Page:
Publications, Volume 44

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Page iv - The COUNCIL of the CAMDEN SOCIETY desire it to be understood that they are not answerable for any opinions or observations that may appear in the Society's publications ; the Editors of the several Works being alone responsible for the same.
Page 124 - Twas but a thankless office, and perhaps As much as is my service, or my life is worth. All this I know, but this, and more, More by a thousand dangers, could not hire me To smother such a heinous wrong from you. I saw, and I have said.
Page 162 - m now bound, I was so impudent to wish you here ; And once more beg your pardon. O good man, And father to my children, pardon me. Pardon, oh, pardon me: my fault so heinous is, That if you in this world forgive it not, Heaven will not clear it in the world to come.
Page 157 - Go, break this lute upon my coach's wheel, As the last music that I e'er shall make ; Not as my husband's gift, but my farewell To all earth's joy ; and so your master tell.
Page 119 - You have a pretty house here, and a garden, And goodly ground about it. Since it lies So near a lordship that I lately bought, I would fain buy it of you. I will give you Sir C. Oh ! pardon me : this house successively Hath long'd to me and my progenitors Three hundred year.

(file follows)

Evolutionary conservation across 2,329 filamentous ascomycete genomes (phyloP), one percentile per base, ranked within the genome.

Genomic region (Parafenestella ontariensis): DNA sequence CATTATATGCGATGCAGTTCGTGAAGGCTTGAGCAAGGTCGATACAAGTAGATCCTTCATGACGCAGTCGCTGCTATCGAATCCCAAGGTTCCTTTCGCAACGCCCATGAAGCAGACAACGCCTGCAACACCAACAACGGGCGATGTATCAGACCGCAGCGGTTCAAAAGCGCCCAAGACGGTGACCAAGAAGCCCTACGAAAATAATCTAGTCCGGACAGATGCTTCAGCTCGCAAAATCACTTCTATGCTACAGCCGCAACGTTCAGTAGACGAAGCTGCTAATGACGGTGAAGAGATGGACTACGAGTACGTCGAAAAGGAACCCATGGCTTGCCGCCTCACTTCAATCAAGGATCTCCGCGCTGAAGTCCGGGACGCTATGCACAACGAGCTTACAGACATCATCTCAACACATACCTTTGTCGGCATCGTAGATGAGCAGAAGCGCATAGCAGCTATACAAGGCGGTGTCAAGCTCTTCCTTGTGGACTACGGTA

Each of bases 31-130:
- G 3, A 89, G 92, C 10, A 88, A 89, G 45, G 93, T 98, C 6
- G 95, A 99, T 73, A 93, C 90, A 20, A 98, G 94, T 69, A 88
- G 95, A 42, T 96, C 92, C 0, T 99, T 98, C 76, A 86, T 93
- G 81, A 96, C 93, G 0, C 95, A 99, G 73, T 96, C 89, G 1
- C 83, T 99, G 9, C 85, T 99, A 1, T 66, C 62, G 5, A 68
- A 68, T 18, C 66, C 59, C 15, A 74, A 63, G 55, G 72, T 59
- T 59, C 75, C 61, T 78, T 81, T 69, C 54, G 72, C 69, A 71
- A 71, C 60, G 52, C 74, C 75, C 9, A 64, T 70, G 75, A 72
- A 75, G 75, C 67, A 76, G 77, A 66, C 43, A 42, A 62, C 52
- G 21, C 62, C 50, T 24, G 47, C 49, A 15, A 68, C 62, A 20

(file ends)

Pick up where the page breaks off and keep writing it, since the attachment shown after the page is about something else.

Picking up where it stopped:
Page 117 - twas for you. Say I incur The general name of villain through the world, Of traitor to my friend ; I care not, I. Beggary, shame, death, scandal, and reproach, For you I'll hazard all : why, what care I ? For you I'll love, and in your love I'll die.
Page 157 - You have beheld the wofull'st wretch on earth — A woman made of tears : would you had words To express but what you see ! My inward grief No tongue can utter ; yet unto your power You may describe my sorrow, and disclose To thy sad master my abundant woes.
Page 150 - I only this one way, With that rich jewel you my debts may pay. In speaking this my cold heart shakes with shame ; Nor do I woo you in a brother's name, But in a stranger's.
Page 164 - Came to a tavern by, and called for wine: The drawer brought it, smiling like a cherry, And told them it was pleasant, neat, and fine. ''Taste it,'' quoth one. He did so. 'Fie!' quoth he, ' This wine was good; now't runs too near the lee.
Page 100 - Finger their frets within, and the mad lads And country lasses, every mother's child, With nosegays and bride-laces in their hats, Dance all their country measures, rounds, and jigs, What shall we do?

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